Friday, April 30, 2010

Cato Institute on Race to the Top

(Yes, that Cato Institute)
So writes the Brookings Institutions’ Grover J. “Russ” Whitehurst, who asserts that nowhere in the “stimulus” legislation authorizing RTTT does it say that the U.S. Secretary of Education can award money based on states doing things he prescribes. No, the authorizing legislation, according to Whitehurst, says that the money must go to states that have already made significant reform progress.
It's an interesting post.

D.C. CFO says no

He thinks the money isn't there.

Special ed director contract not renewed

And in a public session vote, coming out of executive session, the special ed director's contract was not renewed.

a bit of this...

O'Brien asks for how much we've gotten, what we've spent it on...suggest that we have an open house at Belmont once everything is together

Teacher Appreciation Week is next week (National Teacher Day is May 4th), and National Nurses Week the week after (good time to let them know they're appreciated)

note from Mr. Monfredo (in speaking of Rebuilding Worcester Together) that we welcome volunteers in our buildings (RWT did a lot of painting in Doherty a few weeks ago)

Non-buidling specific administrators

list of administrators not assigned to building

clarification from admin: there were no FY10 raises, despite what the chart originally said

O'Connell: looked for people who were weren't involved in day-to-day instruction, or maintenance, or clerical
$76 million spent on that
"in that mix, as we look toward our budget, look to positions that fit in that catagory...when they fall vacant"
"non-instructional, non-support, non-maintenance positions...should we in fact take a hiatus from having these positions?"
reiterates that he is not looking to lay anyone off, requests (not in a motion) that administration look towards those positions for savings to be put back in the classroom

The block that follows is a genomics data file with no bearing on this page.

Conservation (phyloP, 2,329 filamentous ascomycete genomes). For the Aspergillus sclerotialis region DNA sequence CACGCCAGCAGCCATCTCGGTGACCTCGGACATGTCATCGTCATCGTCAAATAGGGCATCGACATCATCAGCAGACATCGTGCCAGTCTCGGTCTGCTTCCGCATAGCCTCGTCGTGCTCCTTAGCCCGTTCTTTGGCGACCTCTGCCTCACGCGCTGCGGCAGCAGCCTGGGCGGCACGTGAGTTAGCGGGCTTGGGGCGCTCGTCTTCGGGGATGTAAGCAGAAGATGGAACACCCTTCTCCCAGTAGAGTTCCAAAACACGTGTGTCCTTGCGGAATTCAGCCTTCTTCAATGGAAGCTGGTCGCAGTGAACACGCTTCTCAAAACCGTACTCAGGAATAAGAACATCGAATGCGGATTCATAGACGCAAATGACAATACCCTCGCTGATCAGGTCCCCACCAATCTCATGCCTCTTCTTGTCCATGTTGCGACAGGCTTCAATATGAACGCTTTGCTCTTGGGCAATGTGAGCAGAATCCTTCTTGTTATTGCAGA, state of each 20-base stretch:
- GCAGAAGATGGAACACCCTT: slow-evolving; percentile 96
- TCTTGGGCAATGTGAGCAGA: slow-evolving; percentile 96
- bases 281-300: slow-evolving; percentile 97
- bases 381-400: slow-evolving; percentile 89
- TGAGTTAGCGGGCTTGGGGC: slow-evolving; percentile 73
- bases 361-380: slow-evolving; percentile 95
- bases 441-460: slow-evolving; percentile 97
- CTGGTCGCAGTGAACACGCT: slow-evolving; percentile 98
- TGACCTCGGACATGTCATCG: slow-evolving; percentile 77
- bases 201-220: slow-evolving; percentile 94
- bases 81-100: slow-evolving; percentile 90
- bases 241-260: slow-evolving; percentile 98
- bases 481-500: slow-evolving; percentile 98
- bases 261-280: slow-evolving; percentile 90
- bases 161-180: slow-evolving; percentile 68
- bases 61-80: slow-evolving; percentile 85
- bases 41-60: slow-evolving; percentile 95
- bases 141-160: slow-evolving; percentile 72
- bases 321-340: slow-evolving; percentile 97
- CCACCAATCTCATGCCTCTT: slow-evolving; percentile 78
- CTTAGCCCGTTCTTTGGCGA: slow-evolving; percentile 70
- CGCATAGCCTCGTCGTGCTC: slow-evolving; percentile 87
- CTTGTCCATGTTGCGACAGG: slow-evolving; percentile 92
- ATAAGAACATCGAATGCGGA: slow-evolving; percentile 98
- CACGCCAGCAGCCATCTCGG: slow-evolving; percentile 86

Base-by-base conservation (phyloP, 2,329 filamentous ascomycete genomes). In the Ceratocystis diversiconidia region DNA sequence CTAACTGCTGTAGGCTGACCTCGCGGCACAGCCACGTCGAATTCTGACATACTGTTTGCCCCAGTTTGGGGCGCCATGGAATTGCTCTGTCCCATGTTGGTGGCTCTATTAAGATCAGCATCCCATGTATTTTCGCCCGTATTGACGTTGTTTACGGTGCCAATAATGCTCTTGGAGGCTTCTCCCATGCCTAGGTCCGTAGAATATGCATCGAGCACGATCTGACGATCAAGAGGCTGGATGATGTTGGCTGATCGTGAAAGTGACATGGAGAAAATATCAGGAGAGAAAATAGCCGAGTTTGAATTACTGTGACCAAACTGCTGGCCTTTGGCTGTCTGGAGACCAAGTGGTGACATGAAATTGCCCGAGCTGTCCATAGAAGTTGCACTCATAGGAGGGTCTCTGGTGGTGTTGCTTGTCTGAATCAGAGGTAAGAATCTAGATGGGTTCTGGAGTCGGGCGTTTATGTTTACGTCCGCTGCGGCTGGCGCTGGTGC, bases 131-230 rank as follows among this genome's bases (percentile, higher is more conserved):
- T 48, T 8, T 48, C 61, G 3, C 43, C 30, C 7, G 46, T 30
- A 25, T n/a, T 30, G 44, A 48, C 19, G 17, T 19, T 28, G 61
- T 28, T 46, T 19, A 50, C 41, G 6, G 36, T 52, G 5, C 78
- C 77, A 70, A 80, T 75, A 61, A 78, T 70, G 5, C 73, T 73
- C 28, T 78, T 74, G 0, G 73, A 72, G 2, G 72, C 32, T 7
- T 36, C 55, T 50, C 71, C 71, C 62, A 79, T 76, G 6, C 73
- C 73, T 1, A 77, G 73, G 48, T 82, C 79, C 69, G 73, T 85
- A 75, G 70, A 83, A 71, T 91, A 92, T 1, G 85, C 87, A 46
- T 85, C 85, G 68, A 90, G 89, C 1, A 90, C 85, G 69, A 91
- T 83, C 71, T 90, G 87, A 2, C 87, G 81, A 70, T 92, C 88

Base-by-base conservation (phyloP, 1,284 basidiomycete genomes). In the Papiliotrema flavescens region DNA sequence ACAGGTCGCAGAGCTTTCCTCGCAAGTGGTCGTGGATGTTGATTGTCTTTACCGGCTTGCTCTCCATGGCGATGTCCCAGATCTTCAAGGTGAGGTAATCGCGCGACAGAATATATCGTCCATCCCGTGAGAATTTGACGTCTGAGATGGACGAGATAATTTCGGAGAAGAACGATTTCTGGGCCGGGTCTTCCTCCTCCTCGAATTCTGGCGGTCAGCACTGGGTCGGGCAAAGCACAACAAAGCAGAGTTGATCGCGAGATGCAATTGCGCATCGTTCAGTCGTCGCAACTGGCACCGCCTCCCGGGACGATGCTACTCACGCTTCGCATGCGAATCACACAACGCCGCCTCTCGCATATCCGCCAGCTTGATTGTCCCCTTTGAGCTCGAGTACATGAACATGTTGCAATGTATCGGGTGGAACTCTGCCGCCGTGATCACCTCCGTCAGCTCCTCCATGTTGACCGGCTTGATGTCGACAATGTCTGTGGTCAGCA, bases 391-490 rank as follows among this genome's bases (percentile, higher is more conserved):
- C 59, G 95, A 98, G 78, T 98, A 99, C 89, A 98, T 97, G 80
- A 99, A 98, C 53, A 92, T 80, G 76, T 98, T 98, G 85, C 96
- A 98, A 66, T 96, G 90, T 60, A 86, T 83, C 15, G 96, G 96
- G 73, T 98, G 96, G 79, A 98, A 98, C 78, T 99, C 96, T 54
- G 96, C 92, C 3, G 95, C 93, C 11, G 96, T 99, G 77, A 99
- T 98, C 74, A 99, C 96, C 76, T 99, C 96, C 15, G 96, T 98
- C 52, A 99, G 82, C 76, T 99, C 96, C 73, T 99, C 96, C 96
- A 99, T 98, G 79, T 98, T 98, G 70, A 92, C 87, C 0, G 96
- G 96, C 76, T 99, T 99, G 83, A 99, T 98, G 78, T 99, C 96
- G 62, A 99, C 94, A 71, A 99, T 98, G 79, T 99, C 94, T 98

Mayor O'Brien asks that O'Connell file a list of some of those positions so that we can talk about it as we do the budget
O'Connell concerned that it will be taken as a list of people to fire; says again that it would be only as positions fall vacant
Boone:"everything has, and continues to be..." based budgeting
"have certainly made some recommendations..make some through attrition"
"expectation for district support"
"I know that there's a belief system that administration represents the fat in the budget...extremely lean administration..[pressures] increasing, not decreasing"
state has decentralized much of the achievement..."have seen it did not work"

Exhaustive grant list

federal and state grants listing

Biancheria: concerned that there weren't more colleges and universities on the list
expiring at the end of this year: "we depend on funding for this grants"
"renewed, reduced, or eliminated"
"some grants are not renewed, some are eliminated...we could possibly lobby for these funds"
asks if we can have a report every so many months on how the grants are doing
Boone: "we are highly effective at obtaining these grants...lack plan of sustainability for these grants"
Allen: can have a conversation about next year's grants at the budget (they aren't all awarded yet)
dollar amounts going down each year
advocate with federal gov't for summer programs grants

Novick: asks how much of WPS budget is grant based
Allen: 15% (okay, he said 20 at the meeting, but it's really 15)
for more detail on spending of grants: where are they coming from, what are the restrictions, how are they spent in time for FY11 budget
after some back and forth, that motion passes

Teacher hires

Note, by the way, that hiring (with a small handful of exceptions) is done by the superintendent (as of Ed Reform in 1993). The School Committee is informed as a matter of courtesy, rather than one of approval.

Two Tech teachers hired
Novick asks if their certification is in order
HR will have to check; may have been hired under waivers; will come back, per request, as a communication on the agenda

Environmental management at WPS

environmental management system for the WPS
Brian Allen and Jim Bedard (Facilities at Tech) co-chairing committee
"to move beyond compilance and think of new ways of operations"
new ways of purchasing, disposal, cleaning
oldest school was built in 1879 (triva question: which one was it?)
average age of 67
Concerns across the WPS

chem & bio labs, art, vo-tech
cleaning and building maintenance
buses, cafeteria
energy, heating, cooling, water
"purchasing fewer products or having fewer products that require compilance"
identify, assess, control, and reduce environmental impact of its activities, products, or services